The Proverlap: How Conflicting Pro Schedules Limit Potential


Mitch Belisle is the vice president of sales and marketing for Trilogy Lacrosse. He retired from the NLL after helping Georgia win the league title in 2017 and still plays for Boston in the MLL.

Defensive Player of the Year. Rookie of the Year. MVP.

All of these award winners played for Major League Lacrosse’s Chesapeake Bayhawks in 2017.

With studs like those, they must have been a championship-caliber team, right? Wrong. They went 7-7 and missed the playoffs.

A super-team with too many stars? Not quite.

Jason Noble and Lyle Thompson were Defensive Player of the Year and MVP, respectively, during their championship run with the National Lacrosse League’s Georgia Swarm — a run that culminated in mid-June, exactly midway through the Bayhawks’ season.

Josh Byrne did earn his Rookie of the Year honors in the MLL but didn’t join Chesapeake until June 10, 2017. He was still wrapping up his college career at Hofstra. His NLL team, the Buffalo Bandits, hold the No. 1 spot in the East as of this writing, meaning he could miss a substantial portion of this MLL season too.

Despite possessing a roster full of stars, much of the Bayhawks’ talent isn’t available to them until well into the season.

Welcome to the Proverlap.

Twenty-two players are currently listed on both NLL and MLL rosters — only 10 percent of each league. But those doing double duty aren’t just role players. They are stars, like Brodie Merrill, Tom Schreiber, Curtis Dickson and Jordan MacIntosh.

For the top lacrosse players in the world, playing the sport they love at the highest level creates a frustrating dilemma: Specialize in one league or participate in both with the guarantee of missed games. It’s a no-win situation.

“Playing lacrosse is my favorite thing to do, and the NLL gave me an opportunity to do what I love all year long,” said Schreiber, whose somewhat unexpected jump into the NLL last year earned him the nickname “Captain America” in the Canadian-dominated league. “But the overlap is extremely uncomfortable for everyone involved.”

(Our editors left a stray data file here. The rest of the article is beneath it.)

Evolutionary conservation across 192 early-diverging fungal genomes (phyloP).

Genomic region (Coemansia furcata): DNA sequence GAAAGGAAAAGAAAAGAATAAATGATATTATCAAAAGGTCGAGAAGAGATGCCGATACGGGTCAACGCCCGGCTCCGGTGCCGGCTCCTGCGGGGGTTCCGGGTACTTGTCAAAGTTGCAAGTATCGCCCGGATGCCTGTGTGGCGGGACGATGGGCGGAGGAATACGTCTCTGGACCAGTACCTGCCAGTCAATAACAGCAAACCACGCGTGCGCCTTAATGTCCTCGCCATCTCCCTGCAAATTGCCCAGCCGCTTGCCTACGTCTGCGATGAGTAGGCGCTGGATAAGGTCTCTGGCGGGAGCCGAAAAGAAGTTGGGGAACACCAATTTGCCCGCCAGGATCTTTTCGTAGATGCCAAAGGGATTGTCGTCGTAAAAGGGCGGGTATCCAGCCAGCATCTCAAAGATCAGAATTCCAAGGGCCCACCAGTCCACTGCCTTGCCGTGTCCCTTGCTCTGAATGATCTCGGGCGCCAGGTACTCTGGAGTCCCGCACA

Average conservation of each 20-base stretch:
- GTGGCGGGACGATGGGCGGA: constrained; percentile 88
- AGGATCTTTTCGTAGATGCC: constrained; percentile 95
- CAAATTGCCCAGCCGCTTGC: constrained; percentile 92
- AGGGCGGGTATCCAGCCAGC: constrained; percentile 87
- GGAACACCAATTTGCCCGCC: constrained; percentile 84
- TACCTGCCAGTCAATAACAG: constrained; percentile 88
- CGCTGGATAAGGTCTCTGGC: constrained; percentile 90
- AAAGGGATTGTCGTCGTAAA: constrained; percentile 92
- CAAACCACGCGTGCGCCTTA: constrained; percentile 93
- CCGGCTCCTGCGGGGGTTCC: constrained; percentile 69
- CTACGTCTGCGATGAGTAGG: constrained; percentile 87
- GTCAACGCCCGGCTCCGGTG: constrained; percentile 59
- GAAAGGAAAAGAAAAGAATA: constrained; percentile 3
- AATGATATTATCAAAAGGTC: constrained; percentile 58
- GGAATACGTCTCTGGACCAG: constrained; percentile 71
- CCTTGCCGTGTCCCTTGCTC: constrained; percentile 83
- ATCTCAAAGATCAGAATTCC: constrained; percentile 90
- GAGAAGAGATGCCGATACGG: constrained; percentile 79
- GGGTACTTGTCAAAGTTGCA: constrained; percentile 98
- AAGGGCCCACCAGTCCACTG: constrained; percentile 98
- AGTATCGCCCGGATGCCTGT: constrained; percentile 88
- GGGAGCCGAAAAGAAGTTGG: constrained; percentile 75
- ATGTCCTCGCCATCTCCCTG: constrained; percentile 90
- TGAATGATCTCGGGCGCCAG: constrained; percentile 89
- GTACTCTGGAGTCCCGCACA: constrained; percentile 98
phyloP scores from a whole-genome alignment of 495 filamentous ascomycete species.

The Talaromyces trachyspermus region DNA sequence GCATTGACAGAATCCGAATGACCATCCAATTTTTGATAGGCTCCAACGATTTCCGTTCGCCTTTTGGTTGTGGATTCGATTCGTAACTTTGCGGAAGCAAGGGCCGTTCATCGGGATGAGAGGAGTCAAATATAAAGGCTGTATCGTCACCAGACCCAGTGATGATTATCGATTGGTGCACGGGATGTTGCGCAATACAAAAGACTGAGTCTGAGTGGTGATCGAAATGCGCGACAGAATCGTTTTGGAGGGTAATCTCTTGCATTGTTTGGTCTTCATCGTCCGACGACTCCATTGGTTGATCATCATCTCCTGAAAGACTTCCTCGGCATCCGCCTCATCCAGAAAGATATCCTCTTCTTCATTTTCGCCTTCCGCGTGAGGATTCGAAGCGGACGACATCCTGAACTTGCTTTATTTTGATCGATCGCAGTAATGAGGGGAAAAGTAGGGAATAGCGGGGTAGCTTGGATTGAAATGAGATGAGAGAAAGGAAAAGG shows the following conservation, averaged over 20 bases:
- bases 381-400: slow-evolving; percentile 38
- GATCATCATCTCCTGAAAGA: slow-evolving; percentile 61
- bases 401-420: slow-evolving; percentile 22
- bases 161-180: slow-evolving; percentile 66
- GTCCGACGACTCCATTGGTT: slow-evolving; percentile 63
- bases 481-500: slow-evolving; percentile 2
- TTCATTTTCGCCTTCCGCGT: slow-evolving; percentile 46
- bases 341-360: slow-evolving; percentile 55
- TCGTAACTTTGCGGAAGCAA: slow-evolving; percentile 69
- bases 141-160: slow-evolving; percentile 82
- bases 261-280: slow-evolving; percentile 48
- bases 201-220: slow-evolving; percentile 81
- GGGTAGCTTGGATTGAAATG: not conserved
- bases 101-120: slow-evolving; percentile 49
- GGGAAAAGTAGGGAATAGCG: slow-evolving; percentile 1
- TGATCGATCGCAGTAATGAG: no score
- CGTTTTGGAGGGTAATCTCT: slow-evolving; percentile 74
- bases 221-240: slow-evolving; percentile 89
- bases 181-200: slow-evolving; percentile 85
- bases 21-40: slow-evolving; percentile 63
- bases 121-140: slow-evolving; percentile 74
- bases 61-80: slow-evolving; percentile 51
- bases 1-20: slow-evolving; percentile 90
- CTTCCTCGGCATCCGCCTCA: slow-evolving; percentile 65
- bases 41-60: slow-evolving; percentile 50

Lacrosse’s biggest name, Paul Rabil, played five years in the NLL before shifting his focus exclusively to the outdoor game.

“To be the best MLL player I could be — focusing on optimal performance and longevity — I wanted true offseason prep, preseason training and a full run of games,” Rabil said.

Each league has reiterated that it wants its players to be full-time professional athletes. Wouldn’t it be best, then, to allow them to play year-round, in both leagues, without conflict?

Fans of MLL wouldn’t have to wait until halfway through the season to learn their teams’ regular starting lineup. The NLL, which seeks expansion into more U.S. markets, could target more big-name players, including hometown heroes to showcase in expansion cities. The best players in the world could focus exclusively on training and playing, perfecting their craft like athletes do in the major professional sports.

And as a result, the game of lacrosse could be showcased at its highest level all year long — a win for everyone.

Mitch Belisle is the vice president of sales and marketing for Trilogy Lacrosse. He retired from the NLL after helping Georgia win the league title in 2017 and still plays for Boston in the MLL.

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